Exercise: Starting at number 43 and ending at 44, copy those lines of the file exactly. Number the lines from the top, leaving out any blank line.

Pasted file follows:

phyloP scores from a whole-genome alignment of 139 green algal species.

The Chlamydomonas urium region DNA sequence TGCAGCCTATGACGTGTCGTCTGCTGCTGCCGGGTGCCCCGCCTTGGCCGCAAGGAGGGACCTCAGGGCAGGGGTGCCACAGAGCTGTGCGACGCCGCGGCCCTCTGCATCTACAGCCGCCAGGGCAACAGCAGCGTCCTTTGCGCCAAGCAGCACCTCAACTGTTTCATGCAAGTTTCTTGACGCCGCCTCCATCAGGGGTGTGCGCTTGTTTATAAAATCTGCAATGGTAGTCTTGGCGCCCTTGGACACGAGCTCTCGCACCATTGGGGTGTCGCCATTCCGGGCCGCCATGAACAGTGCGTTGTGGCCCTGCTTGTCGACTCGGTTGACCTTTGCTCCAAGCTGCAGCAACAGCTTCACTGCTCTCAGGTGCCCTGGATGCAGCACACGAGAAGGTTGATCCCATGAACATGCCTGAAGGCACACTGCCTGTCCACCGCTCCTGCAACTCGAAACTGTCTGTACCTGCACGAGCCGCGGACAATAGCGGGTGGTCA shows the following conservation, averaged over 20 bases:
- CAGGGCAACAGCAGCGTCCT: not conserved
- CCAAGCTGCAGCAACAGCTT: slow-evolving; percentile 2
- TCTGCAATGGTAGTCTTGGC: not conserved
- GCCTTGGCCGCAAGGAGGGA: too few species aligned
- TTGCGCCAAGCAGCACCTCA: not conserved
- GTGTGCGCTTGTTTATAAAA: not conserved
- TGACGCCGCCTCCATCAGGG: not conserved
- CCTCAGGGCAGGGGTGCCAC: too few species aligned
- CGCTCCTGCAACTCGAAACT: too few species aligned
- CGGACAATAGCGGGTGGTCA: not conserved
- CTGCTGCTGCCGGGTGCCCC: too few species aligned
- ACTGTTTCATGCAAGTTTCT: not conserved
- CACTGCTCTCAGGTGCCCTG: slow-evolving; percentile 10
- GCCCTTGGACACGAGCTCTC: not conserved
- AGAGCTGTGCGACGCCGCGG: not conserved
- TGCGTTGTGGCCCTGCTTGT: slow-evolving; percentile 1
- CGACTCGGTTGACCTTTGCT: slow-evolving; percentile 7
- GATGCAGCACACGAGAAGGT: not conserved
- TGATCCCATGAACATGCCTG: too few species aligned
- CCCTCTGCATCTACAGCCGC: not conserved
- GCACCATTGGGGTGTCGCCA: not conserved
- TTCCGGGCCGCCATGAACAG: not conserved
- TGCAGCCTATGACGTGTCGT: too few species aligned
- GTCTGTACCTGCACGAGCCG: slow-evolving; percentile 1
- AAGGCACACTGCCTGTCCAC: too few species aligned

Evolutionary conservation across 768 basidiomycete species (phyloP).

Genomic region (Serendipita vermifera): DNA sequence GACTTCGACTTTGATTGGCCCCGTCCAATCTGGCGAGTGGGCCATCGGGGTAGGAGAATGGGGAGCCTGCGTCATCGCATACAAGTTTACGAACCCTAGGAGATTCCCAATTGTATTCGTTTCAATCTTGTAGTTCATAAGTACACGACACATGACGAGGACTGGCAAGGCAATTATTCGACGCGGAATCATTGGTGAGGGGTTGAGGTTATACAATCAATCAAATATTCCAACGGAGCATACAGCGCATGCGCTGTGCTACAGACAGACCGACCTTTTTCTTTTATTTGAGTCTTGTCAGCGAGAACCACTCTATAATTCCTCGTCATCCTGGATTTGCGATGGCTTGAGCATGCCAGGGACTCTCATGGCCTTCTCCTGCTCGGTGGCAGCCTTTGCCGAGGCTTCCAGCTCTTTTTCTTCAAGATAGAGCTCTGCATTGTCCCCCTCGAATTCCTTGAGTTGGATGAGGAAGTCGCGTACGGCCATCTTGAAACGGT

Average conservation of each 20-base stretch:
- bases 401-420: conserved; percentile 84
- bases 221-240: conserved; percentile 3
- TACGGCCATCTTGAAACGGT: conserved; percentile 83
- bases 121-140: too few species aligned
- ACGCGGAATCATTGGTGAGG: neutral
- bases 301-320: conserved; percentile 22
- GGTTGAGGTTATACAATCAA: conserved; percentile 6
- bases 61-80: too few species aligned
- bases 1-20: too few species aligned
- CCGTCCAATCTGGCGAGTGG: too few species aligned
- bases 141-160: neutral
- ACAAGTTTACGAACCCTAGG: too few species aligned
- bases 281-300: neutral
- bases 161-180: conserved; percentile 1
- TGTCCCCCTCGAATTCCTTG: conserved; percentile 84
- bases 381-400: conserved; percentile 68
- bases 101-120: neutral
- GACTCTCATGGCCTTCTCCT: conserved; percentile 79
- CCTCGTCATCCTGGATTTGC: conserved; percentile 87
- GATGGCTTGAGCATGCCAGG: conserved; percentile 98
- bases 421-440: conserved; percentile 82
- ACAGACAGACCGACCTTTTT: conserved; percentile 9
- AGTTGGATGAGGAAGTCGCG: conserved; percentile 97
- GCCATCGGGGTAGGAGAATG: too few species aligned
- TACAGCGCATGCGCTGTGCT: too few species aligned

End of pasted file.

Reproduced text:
- bases 281-300: neutral
- bases 161-180: conserved; percentile 1